"Eat your veggies!"
Your mother probably admonished you while you were growing up to eat the vegetables she prepared for dinner. The Centers for Disease Control, U.S. Department of Agriculture and countless other health-related organizations are echoing what our moms told us: Eat your veggies. And fruit. At least five a day.
It's not just good for you; it's essential.
Of all the dietary factors thought to be related to cancer, the research evidence is most consistent for the association between increased consumption of fruits and vegetables and reduced risk of a variety of cancers, according to the CDC. The evidence is strongest for digestive (oral, larynx, esophagus, stomach, colon, rectum) and respiratory cancers.
As well as decreasing the risk of cancer, a diet rich with fruits and vegetables and low in fats, particularly saturated fats, may also help to reduce the risk of cardiovascular disease, high blood pressure and diabetes.
Dr. Georganne Syler, a registered dietitian and professor at Southeast Missouri State University, said the way to get the maximum nutrition from fresh fruits and vegetables is to eat them raw.
"Always choose food as close to nature as they come," Syler said.
The most nutritionally dense foods, Syler said -- those with the most vitamins, minerals and other nutrients per number of calories -- can be apple slices, carrot sticks, green pepper, cauliflower, broccoli, anything that isn't fried, drowning in butter or cream or smothered in cheese.
Syler says any vegetable, such as a potato, that can't be eaten raw should be eaten as close to whole as possible -- baked instead of mashed or fried.
When one eats a baked potato, she said, one benefits from the fiber and vitamins in the skin. Some vitamins are lost in the water when potatoes are boiled.
Whole fruit is preferable to juice because it has the fiber and pulp which juice lacks. Syler recommends drinking juice in moderation, but says once you have consumed enough juice to get the daily recommended allotment of vitamin C, anything after that is the same as drinking soda.
"I know parents who let their kids drink juice all day long," she said. "It's just sugar and water. The children don't grow well; they're not drinking milk and getting protein."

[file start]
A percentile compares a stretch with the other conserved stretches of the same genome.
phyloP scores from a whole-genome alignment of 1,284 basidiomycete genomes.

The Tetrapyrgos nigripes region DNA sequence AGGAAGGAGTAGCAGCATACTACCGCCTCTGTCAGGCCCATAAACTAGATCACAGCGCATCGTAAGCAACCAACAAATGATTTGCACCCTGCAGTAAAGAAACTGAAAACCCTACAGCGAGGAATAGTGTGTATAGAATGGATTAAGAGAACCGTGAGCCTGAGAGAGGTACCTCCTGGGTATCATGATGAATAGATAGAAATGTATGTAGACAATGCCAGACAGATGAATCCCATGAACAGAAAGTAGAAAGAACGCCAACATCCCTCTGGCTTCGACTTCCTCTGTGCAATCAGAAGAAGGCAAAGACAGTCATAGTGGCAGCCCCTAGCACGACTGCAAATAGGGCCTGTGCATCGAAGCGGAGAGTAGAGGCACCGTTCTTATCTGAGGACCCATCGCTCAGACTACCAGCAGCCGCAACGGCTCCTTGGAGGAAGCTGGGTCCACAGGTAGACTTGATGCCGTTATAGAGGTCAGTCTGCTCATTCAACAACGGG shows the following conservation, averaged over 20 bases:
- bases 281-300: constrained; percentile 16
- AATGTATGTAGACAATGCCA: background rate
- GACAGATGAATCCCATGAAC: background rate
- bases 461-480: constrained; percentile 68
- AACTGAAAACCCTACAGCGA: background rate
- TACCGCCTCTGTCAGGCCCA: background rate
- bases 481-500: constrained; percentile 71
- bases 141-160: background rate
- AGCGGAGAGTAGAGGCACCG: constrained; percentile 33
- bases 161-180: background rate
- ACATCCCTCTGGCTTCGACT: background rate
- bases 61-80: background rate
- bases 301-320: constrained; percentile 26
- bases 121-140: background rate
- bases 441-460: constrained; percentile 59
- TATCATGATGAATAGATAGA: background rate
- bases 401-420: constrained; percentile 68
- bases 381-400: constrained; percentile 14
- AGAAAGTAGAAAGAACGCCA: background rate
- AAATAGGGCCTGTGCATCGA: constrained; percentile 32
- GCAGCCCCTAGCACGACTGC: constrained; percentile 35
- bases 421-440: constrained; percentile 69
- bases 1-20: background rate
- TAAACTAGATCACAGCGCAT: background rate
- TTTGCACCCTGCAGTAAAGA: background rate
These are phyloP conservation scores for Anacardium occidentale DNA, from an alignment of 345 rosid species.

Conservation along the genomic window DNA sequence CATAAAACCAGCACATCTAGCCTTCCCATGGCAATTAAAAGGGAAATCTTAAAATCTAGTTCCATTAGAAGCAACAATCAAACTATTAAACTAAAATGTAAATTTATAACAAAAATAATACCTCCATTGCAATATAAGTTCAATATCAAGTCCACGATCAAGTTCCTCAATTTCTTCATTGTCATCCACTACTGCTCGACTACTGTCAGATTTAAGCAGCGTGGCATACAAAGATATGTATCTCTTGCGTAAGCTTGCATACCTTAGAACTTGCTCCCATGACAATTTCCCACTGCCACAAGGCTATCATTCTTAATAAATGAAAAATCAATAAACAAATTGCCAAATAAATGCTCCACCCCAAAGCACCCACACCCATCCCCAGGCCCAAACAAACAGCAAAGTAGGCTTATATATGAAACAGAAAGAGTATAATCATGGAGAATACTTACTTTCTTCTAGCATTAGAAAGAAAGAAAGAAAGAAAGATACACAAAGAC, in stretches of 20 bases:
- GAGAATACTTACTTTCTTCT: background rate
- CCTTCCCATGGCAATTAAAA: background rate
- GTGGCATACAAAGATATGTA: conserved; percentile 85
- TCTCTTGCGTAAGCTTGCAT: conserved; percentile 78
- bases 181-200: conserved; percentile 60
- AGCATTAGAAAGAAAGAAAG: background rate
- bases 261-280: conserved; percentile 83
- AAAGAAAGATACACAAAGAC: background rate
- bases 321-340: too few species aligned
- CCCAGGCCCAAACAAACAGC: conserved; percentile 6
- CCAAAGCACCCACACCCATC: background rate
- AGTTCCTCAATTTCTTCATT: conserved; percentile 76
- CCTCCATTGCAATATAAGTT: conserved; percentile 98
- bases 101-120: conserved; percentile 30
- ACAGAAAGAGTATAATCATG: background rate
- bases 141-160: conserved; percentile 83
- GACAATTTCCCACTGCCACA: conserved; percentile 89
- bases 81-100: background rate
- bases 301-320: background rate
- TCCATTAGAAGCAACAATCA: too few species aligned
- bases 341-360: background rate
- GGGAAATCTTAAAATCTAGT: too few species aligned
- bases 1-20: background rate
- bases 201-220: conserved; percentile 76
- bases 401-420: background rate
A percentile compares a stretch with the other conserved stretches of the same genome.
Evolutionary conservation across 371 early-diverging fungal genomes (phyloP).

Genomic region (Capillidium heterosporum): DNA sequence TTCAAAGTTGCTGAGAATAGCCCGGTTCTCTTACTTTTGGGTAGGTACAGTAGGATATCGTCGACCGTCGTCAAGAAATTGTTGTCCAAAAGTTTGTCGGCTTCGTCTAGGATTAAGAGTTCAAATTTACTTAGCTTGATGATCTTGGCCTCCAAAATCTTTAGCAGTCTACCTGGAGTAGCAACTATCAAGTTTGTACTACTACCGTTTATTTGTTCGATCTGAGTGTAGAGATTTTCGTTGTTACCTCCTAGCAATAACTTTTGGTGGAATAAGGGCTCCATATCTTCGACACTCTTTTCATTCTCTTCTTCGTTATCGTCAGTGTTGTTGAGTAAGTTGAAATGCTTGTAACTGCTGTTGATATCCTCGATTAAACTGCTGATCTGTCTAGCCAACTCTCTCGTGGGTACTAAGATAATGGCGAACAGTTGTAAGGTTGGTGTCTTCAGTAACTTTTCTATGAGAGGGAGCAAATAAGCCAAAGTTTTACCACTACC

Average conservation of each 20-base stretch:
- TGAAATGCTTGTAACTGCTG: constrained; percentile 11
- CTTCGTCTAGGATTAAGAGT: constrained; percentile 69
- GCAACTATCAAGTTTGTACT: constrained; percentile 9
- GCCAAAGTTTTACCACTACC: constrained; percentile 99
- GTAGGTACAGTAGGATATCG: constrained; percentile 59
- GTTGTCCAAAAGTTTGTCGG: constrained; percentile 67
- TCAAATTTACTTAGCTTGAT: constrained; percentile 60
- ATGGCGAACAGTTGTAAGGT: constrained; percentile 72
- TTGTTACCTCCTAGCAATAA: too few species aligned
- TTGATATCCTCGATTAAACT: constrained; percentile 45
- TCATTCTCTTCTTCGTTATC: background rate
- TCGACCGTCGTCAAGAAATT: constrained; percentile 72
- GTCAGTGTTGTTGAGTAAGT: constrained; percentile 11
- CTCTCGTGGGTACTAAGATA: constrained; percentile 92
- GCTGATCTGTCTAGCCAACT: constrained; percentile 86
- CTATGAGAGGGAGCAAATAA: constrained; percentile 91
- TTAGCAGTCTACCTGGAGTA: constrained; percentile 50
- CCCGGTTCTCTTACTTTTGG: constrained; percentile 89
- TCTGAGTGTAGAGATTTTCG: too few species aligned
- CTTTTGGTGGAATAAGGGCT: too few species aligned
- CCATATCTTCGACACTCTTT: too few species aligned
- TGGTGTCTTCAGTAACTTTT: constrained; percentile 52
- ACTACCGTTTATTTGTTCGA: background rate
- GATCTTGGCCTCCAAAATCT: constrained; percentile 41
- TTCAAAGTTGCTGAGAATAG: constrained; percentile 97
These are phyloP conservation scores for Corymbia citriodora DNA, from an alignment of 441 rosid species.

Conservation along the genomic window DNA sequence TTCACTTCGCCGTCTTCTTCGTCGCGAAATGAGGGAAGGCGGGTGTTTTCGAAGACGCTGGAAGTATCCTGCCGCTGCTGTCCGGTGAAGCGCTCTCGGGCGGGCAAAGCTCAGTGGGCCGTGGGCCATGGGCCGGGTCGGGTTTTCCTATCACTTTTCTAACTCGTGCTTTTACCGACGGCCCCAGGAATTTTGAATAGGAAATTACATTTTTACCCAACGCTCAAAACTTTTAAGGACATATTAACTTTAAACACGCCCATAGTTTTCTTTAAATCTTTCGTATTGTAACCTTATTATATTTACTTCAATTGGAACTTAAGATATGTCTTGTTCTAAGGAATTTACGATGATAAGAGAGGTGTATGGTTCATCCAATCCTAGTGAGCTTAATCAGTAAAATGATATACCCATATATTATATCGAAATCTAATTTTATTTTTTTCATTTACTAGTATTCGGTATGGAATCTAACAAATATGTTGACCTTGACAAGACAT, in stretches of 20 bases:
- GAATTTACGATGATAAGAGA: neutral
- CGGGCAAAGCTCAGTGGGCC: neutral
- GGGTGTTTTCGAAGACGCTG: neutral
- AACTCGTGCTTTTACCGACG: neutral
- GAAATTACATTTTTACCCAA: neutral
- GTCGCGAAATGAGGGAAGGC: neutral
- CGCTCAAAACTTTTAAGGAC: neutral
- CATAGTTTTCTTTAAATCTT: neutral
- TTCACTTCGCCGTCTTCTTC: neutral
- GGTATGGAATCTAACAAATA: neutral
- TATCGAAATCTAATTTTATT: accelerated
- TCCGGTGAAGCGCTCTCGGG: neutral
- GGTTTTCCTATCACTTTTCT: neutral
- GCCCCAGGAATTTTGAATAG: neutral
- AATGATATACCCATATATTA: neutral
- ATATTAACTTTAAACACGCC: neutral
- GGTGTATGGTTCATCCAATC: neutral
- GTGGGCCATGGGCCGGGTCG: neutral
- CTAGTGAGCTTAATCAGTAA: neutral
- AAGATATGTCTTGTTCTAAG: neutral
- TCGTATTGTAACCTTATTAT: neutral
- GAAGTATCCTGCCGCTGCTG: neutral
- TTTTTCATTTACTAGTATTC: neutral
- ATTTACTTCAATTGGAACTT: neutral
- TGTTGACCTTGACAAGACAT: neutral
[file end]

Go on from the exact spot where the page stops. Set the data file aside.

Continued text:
When choosing a vegetable or fruit, color is important, Syler said. Sweet potatoes are better than regular potatoes, peaches have more benefit than pears.
"Color guarantees extra nutrients," she said.
The biggest mistake people make at salad bars is adding fat from salad dressing. One tablespoon of most dressing contains 100 calories.
"McDonald's has those packets you squeeze," Syler said. "Each packet has two ounces, which would be bout 400 calories. I have seen people ask for two."
Syler said people often use the excuse that fresh fruits and vegetables are too expensive and too time-consuming to prepare. A USDA study showed that five servings of fruits and vegetables costs about 64 cents a day. For about $2, a consumer can buy three pounds of bananas or oranges, not only inexpensive, but as conveniently prepackaged as anything in a convenience store.
Syler advises that the best value comes from buying produce at farmers markets or cut-rate grocery stores. Those stores buy produce that isn't refrigerated, and a consumer can almost always get twice as much for the price as they can buy at a chain store. Syler said she has learned when fresh vegetables and fruits are delivered, and shops in the middle of that day to get the freshest selection and avoid crowds.
Organic food, she noted, while perhaps environmentally prudent, are not necessarily higher in nutritional value. She advises those who choose to eat the more expensive organic produce to wash them carefully to avoid bacteria from organic fertilizers.
Diabetics might have to limit the amount of fruit they eat during a day, but there is virtually no limit to the amount of vegetables one can eat, and people who are not diabetic can eat all the fruit they want and not worry about weight gain.
The USDA Food Pyramid can guide consumers to the amount of fruits and vegetables they should eat based on their age, weight and level of activity. For more information, go online at mypyramid.gov.